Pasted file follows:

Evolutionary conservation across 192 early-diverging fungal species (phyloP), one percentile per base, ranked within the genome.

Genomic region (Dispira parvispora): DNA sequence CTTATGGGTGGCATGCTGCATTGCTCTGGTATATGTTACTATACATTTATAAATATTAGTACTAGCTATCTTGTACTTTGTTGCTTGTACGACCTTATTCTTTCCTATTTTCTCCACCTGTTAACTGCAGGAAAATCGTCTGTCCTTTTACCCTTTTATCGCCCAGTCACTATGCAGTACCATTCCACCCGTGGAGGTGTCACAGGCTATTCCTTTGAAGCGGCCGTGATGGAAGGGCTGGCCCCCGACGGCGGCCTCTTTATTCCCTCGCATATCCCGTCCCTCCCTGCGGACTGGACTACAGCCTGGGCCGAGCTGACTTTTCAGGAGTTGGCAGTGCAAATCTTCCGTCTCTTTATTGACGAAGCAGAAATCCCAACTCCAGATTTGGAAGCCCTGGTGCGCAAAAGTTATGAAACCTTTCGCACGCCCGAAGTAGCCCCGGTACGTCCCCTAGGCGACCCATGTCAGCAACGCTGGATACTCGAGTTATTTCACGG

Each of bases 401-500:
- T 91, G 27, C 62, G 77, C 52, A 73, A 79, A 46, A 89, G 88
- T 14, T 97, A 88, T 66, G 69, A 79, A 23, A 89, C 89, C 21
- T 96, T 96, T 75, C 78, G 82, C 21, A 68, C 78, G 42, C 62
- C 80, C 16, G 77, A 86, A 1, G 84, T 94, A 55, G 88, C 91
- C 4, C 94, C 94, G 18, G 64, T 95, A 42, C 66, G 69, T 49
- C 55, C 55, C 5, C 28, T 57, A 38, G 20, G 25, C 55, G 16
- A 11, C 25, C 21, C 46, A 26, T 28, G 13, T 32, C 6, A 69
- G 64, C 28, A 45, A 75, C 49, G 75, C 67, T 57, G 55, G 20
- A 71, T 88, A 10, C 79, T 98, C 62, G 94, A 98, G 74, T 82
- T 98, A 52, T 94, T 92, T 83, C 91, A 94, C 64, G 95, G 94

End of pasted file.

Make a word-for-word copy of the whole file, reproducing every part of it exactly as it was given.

Evolutionary conservation across 192 early-diverging fungal species (phyloP), one percentile per base, ranked within the genome.

Genomic region (Dispira parvispora): DNA sequence CTTATGGGTGGCATGCTGCATTGCTCTGGTATATGTTACTATACATTTATAAATATTAGTACTAGCTATCTTGTACTTTGTTGCTTGTACGACCTTATTCTTTCCTATTTTCTCCACCTGTTAACTGCAGGAAAATCGTCTGTCCTTTTACCCTTTTATCGCCCAGTCACTATGCAGTACCATTCCACCCGTGGAGGTGTCACAGGCTATTCCTTTGAAGCGGCCGTGATGGAAGGGCTGGCCCCCGACGGCGGCCTCTTTATTCCCTCGCATATCCCGTCCCTCCCTGCGGACTGGACTACAGCCTGGGCCGAGCTGACTTTTCAGGAGTTGGCAGTGCAAATCTTCCGTCTCTTTATTGACGAAGCAGAAATCCCAACTCCAGATTTGGAAGCCCTGGTGCGCAAAAGTTATGAAACCTTTCGCACGCCCGAAGTAGCCCCGGTACGTCCCCTAGGCGACCCATGTCAGCAACGCTGGATACTCGAGTTATTTCACGG

Each of bases 401-500:
- T 91, G 27, C 62, G 77, C 52, A 73, A 79, A 46, A 89, G 88
- T 14, T 97, A 88, T 66, G 69, A 79, A 23, A 89, C 89, C 21
- T 96, T 96, T 75, C 78, G 82, C 21, A 68, C 78, G 42, C 62
- C 80, C 16, G 77, A 86, A 1, G 84, T 94, A 55, G 88, C 91
- C 4, C 94, C 94, G 18, G 64, T 95, A 42, C 66, G 69, T 49
- C 55, C 55, C 5, C 28, T 57, A 38, G 20, G 25, C 55, G 16
- A 11, C 25, C 21, C 46, A 26, T 28, G 13, T 32, C 6, A 69
- G 64, C 28, A 45, A 75, C 49, G 75, C 67, T 57, G 55, G 20
- A 71, T 88, A 10, C 79, T 98, C 62, G 94, A 98, G 74, T 82
- T 98, A 52, T 94, T 92, T 83, C 91, A 94, C 64, G 95, G 94